Our reproduction uses several methods of coloring and construction. First, white silk was obtained, sewn together in the 3 panel sections (front and back) and then treated with a “wax resist” method and all untreated areas were dyed sky blue. (This is how we were able to have white silk showing in the cloud areas while having the rest of the flag the sky blue color.) Then, removing the wax and reapplying it to other places, areas were masked out and dyed according to the color needed in specific areas. Once the dying of the silk was complete, it was treated with a mixture of soda ash, iron, and vinegar to get the dyes to be color fast, and then the painting began. This brought out the detail in the design and was layered as needed. We then took delivery of both sides from the artist, and assembled them, applied the silk stars via an appliqué stitching method, and finished with the pole pocket.
How is a flag properly used?
Regimental flags were primarily used on the battalion level. One Standard and two smaller signaling colors would have been present per regiment in the battalion. Each regimental flag would have had a “color guard” assigned to it, it’s primary purpose being to protect the colors at all cost, thus, these men would hold their fire until such time that they were threatened. While we have not been able to locate proper maneuvers/manuals for our drill (The Manual of Arms of 1764), there is some documentation in Von Steuben’s manual:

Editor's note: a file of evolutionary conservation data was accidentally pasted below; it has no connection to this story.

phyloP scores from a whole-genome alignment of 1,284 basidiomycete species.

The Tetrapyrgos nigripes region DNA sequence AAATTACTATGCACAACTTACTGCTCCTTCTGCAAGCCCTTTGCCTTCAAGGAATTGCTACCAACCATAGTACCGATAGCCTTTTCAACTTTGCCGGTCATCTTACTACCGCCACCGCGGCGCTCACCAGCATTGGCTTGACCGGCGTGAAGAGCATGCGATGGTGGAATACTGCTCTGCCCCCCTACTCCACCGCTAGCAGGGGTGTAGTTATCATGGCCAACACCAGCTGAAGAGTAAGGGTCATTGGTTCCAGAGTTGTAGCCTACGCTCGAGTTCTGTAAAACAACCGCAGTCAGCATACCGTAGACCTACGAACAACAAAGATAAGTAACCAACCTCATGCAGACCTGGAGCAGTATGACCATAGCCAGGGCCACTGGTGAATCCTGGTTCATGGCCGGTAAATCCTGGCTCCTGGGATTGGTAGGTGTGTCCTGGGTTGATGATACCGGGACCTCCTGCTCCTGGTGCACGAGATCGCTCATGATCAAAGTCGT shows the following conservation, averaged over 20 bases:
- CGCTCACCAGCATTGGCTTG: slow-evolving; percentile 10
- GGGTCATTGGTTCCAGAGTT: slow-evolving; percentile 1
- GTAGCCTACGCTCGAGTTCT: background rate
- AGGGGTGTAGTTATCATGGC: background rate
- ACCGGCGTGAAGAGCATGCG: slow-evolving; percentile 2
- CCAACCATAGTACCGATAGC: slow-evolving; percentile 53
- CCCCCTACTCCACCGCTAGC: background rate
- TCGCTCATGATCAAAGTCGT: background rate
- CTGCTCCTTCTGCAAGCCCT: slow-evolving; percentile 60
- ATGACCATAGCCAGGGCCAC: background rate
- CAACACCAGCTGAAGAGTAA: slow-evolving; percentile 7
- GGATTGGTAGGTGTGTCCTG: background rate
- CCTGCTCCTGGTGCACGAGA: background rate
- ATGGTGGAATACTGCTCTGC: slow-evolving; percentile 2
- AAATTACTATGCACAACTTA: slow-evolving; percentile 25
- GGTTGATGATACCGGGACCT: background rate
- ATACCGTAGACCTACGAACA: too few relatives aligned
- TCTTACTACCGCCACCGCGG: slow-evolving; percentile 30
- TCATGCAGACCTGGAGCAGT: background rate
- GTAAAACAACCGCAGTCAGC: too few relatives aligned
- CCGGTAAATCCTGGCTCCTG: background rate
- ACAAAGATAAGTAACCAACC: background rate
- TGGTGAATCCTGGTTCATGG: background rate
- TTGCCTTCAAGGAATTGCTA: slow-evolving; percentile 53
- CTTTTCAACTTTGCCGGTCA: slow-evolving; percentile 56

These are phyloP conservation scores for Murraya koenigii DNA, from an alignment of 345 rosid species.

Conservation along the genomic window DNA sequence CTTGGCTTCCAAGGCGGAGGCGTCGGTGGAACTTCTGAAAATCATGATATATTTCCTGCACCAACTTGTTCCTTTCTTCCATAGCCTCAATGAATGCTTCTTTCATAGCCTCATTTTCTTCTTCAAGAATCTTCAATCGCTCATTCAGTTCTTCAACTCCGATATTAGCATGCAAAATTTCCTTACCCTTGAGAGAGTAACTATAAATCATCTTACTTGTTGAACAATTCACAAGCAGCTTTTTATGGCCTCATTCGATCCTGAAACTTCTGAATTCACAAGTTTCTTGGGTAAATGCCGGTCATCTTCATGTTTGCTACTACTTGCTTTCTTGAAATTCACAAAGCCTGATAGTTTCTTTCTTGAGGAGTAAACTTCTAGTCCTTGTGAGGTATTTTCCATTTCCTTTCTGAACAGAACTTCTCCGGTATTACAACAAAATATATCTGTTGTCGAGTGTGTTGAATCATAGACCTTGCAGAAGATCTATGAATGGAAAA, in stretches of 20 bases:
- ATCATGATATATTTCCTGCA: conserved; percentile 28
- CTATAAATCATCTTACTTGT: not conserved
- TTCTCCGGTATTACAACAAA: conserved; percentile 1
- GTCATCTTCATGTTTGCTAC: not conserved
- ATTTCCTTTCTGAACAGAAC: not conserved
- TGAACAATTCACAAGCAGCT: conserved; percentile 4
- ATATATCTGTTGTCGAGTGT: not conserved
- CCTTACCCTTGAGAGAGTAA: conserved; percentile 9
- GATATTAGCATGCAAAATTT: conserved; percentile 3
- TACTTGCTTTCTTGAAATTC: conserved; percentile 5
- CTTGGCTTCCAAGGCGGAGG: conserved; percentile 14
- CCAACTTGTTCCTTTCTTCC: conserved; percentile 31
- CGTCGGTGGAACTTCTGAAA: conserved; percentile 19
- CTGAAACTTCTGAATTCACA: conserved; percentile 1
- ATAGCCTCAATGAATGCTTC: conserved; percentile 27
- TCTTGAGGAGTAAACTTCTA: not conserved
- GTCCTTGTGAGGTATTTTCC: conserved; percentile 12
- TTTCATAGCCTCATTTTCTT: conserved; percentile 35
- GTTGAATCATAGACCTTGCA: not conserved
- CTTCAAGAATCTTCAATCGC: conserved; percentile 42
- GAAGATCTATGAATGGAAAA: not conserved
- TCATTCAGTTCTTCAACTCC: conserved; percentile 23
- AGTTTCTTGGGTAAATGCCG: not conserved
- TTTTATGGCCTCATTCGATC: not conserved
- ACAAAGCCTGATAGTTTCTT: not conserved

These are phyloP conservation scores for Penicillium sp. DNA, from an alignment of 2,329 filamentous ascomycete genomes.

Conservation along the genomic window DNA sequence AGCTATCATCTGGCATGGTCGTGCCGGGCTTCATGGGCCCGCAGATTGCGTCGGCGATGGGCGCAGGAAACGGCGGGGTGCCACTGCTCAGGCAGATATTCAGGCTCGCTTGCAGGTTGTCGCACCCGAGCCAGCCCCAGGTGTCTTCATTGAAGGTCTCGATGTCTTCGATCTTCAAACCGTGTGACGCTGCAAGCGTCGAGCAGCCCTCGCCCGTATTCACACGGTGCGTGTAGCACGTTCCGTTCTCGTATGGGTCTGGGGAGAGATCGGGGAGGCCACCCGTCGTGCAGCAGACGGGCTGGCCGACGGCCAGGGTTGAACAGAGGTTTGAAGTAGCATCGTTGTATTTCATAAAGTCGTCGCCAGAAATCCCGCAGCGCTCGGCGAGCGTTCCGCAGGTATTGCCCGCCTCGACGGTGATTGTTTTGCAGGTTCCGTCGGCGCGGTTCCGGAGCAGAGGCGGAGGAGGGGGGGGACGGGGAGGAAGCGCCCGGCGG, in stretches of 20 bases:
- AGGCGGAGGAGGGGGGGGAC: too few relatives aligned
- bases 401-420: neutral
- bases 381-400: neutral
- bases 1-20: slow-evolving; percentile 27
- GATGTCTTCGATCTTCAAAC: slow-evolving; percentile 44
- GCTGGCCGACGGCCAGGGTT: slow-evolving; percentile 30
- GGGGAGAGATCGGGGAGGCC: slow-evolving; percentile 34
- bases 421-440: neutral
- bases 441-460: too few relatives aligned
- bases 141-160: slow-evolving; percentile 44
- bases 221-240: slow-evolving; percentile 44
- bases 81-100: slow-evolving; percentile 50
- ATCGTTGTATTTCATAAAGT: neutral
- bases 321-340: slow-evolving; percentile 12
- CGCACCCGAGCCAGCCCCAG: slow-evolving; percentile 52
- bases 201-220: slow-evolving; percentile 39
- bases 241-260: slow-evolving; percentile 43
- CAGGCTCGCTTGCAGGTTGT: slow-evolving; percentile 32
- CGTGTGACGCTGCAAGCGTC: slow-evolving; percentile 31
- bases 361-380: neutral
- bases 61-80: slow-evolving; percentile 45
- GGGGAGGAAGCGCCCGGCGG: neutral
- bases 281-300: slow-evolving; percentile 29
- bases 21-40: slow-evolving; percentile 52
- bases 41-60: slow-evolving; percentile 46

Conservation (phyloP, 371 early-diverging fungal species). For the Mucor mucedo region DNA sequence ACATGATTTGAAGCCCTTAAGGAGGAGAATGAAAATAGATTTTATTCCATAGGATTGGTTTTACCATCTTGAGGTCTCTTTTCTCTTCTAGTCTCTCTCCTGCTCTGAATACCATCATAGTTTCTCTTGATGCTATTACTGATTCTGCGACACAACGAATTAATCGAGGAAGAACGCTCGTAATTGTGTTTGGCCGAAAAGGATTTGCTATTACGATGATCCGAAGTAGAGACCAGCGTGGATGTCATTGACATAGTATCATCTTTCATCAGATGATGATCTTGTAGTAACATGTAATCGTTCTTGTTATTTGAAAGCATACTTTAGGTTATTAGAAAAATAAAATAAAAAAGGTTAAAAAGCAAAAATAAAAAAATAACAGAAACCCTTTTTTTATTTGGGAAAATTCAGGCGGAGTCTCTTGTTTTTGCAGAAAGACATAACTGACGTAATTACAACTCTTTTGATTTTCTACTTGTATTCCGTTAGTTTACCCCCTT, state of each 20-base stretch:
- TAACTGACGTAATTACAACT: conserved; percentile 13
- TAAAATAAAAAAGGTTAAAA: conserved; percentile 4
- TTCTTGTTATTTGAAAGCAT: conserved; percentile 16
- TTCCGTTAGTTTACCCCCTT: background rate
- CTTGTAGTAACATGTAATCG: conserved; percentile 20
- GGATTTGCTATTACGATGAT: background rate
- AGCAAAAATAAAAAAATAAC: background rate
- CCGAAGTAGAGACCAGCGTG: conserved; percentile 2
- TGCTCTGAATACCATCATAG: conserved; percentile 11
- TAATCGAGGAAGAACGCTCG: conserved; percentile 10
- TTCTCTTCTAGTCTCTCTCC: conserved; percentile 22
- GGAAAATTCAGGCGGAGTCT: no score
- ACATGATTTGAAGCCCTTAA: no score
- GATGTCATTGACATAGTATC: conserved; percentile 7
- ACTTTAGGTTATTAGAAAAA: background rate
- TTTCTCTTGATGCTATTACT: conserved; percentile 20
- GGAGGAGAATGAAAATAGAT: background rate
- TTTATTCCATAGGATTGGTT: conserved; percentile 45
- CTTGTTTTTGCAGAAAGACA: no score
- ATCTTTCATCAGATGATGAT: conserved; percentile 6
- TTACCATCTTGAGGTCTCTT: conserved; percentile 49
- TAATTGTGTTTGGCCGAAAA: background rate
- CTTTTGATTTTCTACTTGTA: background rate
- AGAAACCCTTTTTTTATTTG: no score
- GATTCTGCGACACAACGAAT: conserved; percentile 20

Instructions to the Colour Guard
When on that duty, they should consider the importance of the trust reposed in them; and when in action, resolve not to part with colours but with their lives. As it is by them the battalion dresses when marching in line, they should be very careful to keep a regular step, and by frequent practice accustom themselves to march straight forward to any given objective.
1. The Colour Guard shall consist of 1 Ensign, 11 Privates, and 1 NCO.